Australia’s Federal Court has found that Jetstar and Virgin Australia have engaged in misleading and deceptive conduct though a practice colloquially known as ‘drip pricing’, which confuses consumers and slugs them with surprise booking and service fees when they buy tickets online.
The court found that Jetstar Airways Pty Ltd (Jetstar) and Virgin Australia Airlines Pty Ltd (Virgin) contravened the Australian Consumer Law (ACL) by engaging in misleading and deceptive conduct and making false or misleading representations about the price of particular advertised airfares.
In relation to Jetstar, the Court found that representations about specific advertised airfares made on its website in 2013, and its mobile site in 2014, were false or misleading. However, the Court held that the ACCC had not established that the alleged misleading representations were made by Jetstar on its 2014 website, nor in its promotional emails in 2014.
In relation to Virgin, the Court found that representations made on its mobile site in 2014 about specific advertised airfares were false or misleading.
The Court held that the ACCC had not established that the alleged misleading representations were made by Virgin on its website, nor in its promotional emails of 2014.
ACCC chairman Rod Sims said: “The conduct which was the subject of the ACCC’s allegations in both of these proceedings is an example of what is often referred to as ‘drip pricing’.
“Drip pricing is where a headline price is advertised at the beginning of an online purchasing process and additional fees and charges (which may be unavoidable or applied in most transactions) are then incrementally disclosed (or ‘dripped’).
“This can result in consumers paying a higher price than the advertised price, spending more than they realise and making it more difficult to compare offers.”
The ACCC alleged in these proceedings that, in relation to specific advertised airfares, Jetstar and Virgin failed to adequately disclose an additional Booking and Service Fee (AUD 8.50 and AUD 7.70 respectively) which was charged on bookings paid using most credit cards or PayPal (and additionally in the case of Virgin, by debit card).
The ACCC’s case was that the Booking and Service Fee was only disclosed to consumers once they had moved through a number of stages of the booking process.
“The ACCC’s concern with drip pricing has always been to ensure that consumers are not misled and that businesses are not unfairly disadvantaged by misleading practices,” Sims said.
“While the Court found that the ACCC had not established all of the allegations against Jetstar and Virgin, the findings that some of their conduct was misleading are significant.
“Separately I note that it is encouraging that a number of businesses in the travel, accommodation and ticketing industries have adjusted their online pricing practices to improve disclosure of fees and charges since the ACCC began its work on drip pricing. This also has a positive effect on competition, allowing consumers to easily compare and choose the best price.”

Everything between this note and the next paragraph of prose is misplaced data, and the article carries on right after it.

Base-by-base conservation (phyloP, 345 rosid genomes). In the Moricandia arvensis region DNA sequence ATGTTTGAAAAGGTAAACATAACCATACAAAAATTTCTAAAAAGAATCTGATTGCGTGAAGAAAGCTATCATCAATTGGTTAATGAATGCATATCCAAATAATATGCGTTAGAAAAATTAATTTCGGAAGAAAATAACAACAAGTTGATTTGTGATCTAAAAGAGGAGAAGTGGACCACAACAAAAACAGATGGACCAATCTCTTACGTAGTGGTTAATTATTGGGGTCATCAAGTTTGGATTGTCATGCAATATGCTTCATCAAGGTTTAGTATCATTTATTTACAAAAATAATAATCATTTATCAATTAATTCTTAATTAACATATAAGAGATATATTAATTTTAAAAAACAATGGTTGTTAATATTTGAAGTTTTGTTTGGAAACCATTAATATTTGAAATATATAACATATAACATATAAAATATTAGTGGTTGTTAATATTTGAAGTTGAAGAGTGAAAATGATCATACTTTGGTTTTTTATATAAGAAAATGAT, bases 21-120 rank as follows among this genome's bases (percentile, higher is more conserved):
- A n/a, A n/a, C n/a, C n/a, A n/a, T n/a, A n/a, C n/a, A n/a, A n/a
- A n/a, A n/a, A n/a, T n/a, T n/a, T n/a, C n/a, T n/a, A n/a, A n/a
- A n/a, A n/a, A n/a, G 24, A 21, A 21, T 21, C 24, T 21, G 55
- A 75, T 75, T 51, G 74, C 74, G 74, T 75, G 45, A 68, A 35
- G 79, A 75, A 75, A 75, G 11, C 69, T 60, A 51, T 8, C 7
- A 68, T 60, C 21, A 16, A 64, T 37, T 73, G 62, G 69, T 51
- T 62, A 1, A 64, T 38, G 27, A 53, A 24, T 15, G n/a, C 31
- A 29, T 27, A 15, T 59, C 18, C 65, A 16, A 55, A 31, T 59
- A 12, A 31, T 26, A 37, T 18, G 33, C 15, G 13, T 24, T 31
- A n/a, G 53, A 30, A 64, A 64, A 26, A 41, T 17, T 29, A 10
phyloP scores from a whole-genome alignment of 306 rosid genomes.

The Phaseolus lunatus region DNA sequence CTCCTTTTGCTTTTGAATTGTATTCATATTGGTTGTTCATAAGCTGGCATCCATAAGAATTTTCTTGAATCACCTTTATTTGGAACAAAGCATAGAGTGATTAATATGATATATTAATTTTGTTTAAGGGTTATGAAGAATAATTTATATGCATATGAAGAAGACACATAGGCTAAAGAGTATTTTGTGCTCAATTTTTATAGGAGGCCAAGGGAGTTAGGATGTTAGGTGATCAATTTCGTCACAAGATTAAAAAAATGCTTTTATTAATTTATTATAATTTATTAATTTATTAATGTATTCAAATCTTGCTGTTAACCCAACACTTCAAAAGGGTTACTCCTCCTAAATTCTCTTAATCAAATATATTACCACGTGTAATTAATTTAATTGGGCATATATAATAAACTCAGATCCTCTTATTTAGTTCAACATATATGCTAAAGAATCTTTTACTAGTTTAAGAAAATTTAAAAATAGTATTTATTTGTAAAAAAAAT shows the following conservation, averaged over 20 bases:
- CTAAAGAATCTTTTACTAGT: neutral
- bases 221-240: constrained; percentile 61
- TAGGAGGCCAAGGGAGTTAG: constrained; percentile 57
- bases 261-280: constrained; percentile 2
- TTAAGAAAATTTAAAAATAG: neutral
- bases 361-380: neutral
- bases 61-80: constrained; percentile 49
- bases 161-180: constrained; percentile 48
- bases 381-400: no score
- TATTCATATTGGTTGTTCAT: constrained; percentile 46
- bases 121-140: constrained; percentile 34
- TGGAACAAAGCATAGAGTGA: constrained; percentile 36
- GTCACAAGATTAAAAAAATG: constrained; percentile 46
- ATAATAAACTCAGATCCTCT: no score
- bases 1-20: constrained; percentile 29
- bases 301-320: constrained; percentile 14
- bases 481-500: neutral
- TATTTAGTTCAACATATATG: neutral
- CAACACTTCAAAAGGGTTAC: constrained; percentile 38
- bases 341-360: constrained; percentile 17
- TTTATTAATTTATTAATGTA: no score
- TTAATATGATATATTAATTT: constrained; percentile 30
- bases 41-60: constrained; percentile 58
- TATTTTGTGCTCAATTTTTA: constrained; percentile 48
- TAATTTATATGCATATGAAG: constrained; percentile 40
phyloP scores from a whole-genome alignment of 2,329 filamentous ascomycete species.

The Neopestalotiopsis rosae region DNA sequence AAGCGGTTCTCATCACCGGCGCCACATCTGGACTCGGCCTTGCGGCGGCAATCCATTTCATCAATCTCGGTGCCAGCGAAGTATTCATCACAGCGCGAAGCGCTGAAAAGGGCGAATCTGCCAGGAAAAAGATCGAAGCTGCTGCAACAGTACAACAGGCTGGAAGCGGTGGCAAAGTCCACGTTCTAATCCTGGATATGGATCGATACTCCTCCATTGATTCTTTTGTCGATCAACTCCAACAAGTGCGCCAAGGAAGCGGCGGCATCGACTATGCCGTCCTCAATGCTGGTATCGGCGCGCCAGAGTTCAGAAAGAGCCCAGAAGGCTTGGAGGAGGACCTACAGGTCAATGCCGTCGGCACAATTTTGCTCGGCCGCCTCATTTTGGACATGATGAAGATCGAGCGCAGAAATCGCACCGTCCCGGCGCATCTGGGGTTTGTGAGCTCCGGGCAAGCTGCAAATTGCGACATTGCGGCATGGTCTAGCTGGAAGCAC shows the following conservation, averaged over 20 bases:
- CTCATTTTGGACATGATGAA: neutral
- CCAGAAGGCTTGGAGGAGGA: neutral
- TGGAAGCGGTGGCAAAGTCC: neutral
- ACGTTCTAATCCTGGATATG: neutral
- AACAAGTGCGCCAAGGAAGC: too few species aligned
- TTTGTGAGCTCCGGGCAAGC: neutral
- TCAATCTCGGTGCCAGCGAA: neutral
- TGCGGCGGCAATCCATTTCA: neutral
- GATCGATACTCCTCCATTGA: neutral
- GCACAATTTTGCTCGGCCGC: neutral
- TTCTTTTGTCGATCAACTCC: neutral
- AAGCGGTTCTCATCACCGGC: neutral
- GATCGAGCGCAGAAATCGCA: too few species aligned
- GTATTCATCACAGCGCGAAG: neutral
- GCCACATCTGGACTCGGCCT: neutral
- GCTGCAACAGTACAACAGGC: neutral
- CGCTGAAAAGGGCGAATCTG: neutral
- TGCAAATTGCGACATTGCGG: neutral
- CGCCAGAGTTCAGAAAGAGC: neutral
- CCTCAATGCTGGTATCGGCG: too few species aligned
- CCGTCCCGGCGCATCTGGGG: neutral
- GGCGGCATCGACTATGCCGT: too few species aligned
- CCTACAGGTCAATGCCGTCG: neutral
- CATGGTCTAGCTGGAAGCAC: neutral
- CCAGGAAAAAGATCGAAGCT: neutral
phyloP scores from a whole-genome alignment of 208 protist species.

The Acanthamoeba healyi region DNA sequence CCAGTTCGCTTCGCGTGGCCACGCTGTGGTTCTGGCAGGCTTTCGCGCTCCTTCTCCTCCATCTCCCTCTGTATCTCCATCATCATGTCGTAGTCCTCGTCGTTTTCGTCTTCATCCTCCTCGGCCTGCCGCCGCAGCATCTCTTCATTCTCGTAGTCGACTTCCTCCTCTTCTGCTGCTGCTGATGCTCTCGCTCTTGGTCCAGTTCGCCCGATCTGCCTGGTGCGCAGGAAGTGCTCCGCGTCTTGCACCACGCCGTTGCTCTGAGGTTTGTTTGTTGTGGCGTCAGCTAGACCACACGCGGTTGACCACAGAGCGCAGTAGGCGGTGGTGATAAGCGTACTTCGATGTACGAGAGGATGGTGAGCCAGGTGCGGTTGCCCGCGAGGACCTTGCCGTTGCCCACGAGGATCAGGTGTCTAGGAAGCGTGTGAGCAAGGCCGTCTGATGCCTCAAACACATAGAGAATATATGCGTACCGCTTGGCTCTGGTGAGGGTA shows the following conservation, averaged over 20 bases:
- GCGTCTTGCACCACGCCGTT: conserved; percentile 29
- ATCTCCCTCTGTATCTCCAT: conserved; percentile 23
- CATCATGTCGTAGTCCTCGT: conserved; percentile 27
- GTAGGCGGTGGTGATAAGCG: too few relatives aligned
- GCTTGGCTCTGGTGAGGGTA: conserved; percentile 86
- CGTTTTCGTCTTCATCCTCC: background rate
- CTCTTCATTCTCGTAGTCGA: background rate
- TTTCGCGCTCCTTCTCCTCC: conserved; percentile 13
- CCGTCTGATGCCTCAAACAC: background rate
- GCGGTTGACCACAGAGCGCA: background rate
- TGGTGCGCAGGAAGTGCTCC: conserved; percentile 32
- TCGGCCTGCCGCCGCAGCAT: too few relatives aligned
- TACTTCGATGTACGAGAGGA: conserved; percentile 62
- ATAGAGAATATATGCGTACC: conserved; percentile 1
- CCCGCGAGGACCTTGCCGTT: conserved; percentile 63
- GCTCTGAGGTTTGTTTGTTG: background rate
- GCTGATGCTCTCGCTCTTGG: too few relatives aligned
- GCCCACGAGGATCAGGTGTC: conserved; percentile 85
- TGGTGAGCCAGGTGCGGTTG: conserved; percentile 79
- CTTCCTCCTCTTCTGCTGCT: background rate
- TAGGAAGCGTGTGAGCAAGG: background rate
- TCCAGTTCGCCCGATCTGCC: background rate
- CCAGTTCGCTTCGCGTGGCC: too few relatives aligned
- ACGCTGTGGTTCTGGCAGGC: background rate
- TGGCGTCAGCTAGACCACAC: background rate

A hearing on relief will be held on a date to be fixed by the Court. The ACCC is considering the judgment.
Jetstar and Virgin Australia stressed after the court’s ruling that they are committed to ensuring Booking and Service Fees are fair and simple for consumers to understand.
Virgin Australia pointed out that the Federal Court had found in favour of the airline on five of the six claims made by the ACCC.
Virgin Australia was reviewing the judgment and considering its position on this aspect, a spokesman told the Australian.
Drip pricing conduct was a priority enforcement area in the ACCC’s 2014 Compliance and Enforcement Policy with the ACCC addressing identified behaviour across a number of industries. It remains a focus for the ACCC, as part of the ACCC’s current priority area of systemic consumer issues in the online marketplace.
On 13 October 2015 the ACCC accepted court enforceable undertakings from Airbnb Ireland (Airbnb) and Vacaciones eDreams, SL (eDreams) following concerns that the companies engaged in misleading and deceptive conduct and made misleading representations by failing to adequately disclose to consumers in Australia particular mandatory fees on key pages of one or more of their online booking platforms.
In late 2014, in response to concerns raised by the ACCC, Ticketek and Ticketmaster agreed to improve their online pricing practices. The ACCC had identified instances where it considered that these companies failed to state single minimum total prices. Both companies now include unavoidable fees earlier in the online booking process.
Edited by Peter Needham